-- Mike, an American living in Norway.

View mpounders's profile


875 posts in 2917 days

#6 posted 05-10-2011 05:46 PM

Looks like you’re having fun! I read your previous post and you might consider some different knives and wood.,... I have found that longer and larger handles can be a lot more comfortable. One of my favorite knives is an old Stanley utility knife, a boxcutter. You want the kind that just uses a fixed blade, no retractable, snap-off, lock-back contraptions. I think mine is a model 299. It has a large handle, the blades are sharp and can be honed even sharper. You might try a little buffing compound on apiece of leather or cardboard to hone your knife every 10 minutes, rather than the diamond stone. you might look at my cheap carving kives. It shows the Stanley and some of the larger handles I prefer at the moment. A protective glove can be handy if you hold your piece with one hand. I started out carving oak and walnut, but it is easy to get discouraged if you start out on really hardwood. Northern basswood is preferred (southern is harder and poplar is not too bad for carving. I bet you would love some softer wood! You are definitely getting the techniques and types of cuts figured out!

-- Mike P., Arkansas,

View Schwieb's profile


1858 posts in 3483 days

#7 posted 05-10-2011 09:23 PM

Mike, Your day sounds a lot like many of mine. Ready to do something in the shop and be left alone and end up doing for everyone else and barely getting to do anything for yourself. So it goes. I admire your taking on the carving challenge. I have always loved it and wondered with amazement how it the world carvers (wood and stone) do what they do. I simply have too many things I want to make and I’ve been bitten by the turning bug bad enough to want a better (and bigger) lathe. Oh Ohh. I hear the grass is needing to be cut and we need some horse fencing repaired….. maybe I’ll have to sneak out to the shop in the middle of the night.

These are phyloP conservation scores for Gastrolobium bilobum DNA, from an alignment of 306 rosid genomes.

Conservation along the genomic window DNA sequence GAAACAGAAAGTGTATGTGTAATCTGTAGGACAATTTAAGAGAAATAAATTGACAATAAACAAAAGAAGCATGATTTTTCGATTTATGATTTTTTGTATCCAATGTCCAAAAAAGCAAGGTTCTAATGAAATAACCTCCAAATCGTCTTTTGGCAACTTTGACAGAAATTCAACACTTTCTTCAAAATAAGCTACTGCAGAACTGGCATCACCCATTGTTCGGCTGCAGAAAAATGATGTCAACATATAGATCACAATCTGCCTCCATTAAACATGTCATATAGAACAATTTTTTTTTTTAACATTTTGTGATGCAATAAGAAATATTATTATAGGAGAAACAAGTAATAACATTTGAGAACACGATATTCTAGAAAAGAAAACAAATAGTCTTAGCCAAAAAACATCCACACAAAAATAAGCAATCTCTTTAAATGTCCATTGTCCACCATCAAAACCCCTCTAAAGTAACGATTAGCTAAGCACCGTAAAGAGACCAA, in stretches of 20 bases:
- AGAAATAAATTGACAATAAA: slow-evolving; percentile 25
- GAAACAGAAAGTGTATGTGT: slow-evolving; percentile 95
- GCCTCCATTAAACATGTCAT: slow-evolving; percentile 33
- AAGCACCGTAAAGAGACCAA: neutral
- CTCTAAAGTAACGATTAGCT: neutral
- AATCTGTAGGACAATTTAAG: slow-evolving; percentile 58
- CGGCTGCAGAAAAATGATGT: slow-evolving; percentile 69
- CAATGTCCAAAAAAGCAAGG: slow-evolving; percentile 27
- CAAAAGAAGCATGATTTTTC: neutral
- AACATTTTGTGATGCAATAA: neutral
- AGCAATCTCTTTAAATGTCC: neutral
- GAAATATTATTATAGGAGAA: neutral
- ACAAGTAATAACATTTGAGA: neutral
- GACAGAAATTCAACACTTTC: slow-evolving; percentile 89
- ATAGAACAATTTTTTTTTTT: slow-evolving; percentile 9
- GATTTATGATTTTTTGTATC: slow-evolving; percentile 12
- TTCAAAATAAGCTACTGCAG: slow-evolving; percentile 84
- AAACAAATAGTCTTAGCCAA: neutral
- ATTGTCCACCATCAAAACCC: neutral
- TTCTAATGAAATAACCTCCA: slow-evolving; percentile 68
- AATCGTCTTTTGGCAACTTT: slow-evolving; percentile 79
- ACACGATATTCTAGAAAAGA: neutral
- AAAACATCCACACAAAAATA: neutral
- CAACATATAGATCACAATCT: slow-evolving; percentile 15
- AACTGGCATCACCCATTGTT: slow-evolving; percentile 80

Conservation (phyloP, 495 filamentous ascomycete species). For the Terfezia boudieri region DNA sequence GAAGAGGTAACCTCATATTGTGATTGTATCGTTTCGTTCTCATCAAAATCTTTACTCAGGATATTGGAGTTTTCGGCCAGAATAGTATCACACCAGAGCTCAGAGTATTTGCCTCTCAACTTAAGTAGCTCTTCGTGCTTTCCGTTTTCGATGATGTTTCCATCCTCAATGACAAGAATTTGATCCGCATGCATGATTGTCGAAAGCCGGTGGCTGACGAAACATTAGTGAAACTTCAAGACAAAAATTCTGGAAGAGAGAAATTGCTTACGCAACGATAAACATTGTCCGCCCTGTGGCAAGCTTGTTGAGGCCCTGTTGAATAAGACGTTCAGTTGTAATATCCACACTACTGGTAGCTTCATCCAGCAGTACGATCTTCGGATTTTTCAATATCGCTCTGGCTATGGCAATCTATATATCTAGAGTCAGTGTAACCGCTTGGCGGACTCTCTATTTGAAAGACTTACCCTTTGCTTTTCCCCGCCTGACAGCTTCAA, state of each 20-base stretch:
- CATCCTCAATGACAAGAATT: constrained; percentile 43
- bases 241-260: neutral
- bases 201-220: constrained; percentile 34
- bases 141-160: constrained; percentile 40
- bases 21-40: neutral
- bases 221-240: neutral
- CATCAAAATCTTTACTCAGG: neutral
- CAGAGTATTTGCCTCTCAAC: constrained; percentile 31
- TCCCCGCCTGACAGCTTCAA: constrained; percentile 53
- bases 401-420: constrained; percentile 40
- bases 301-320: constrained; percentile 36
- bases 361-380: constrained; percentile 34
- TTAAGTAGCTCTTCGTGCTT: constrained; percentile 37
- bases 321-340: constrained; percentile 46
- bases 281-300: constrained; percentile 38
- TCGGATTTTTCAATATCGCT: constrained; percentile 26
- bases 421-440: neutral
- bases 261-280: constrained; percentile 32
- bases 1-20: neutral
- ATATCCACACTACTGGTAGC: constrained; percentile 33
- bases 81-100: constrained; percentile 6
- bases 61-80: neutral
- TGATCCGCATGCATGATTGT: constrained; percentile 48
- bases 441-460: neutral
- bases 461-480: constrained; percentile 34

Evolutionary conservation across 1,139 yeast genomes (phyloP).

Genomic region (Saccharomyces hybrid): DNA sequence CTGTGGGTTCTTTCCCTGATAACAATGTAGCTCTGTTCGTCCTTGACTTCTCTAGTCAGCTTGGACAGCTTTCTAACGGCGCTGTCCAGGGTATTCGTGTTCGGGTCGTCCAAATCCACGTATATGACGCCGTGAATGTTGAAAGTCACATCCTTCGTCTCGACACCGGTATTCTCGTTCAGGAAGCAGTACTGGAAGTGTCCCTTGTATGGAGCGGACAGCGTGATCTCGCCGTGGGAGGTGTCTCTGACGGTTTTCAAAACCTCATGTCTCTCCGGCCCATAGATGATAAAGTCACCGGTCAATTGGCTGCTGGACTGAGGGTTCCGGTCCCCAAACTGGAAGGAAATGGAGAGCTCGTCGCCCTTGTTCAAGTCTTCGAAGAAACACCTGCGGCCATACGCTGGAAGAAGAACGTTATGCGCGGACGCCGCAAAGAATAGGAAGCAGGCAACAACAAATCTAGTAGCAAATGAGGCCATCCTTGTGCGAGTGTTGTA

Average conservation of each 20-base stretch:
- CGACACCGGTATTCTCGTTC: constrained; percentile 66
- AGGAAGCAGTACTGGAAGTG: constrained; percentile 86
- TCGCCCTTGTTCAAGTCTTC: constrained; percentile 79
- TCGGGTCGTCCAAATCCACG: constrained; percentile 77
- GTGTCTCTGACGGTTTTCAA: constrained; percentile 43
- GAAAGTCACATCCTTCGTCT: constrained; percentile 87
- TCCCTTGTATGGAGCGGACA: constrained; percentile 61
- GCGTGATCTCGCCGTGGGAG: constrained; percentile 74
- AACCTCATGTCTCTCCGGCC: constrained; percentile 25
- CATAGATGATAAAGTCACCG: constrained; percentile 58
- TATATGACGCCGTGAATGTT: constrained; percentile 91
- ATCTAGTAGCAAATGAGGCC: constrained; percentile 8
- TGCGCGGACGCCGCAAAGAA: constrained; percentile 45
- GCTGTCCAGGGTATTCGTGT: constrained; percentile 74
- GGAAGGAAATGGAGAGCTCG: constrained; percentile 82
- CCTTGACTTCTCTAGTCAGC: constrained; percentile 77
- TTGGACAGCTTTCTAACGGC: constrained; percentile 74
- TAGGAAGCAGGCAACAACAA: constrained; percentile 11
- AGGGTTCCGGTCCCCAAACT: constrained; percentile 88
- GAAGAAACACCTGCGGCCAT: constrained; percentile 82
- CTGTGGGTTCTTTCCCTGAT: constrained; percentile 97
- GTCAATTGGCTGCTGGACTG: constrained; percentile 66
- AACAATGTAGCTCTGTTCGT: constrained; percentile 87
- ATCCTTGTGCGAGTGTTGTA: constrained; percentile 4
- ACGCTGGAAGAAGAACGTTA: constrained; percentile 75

-- Dr. Ken, Florida - Durch harte arbeit werden Träume wahr.

View stefang's profile


15881 posts in 3356 days

#8 posted 05-11-2011 11:07 AM

Mike Thanks so much for your comments. All good advice on every subject you broached. I do in fact have a Stanley fixed blade utility knife and I will certainly give it a try. The glove suggestion is also very sensible. I work a lot with sharp edged tools, but I do get a lot of small cuts which can hinder working comfortably while they heal. So far I’ve only cut myself once while carving (a couple of weeks ago), but it’s very easy to do. As for sharpening, yes the rouge would be good, but I don’t like the mess. I do have a leather strop which I will give a try.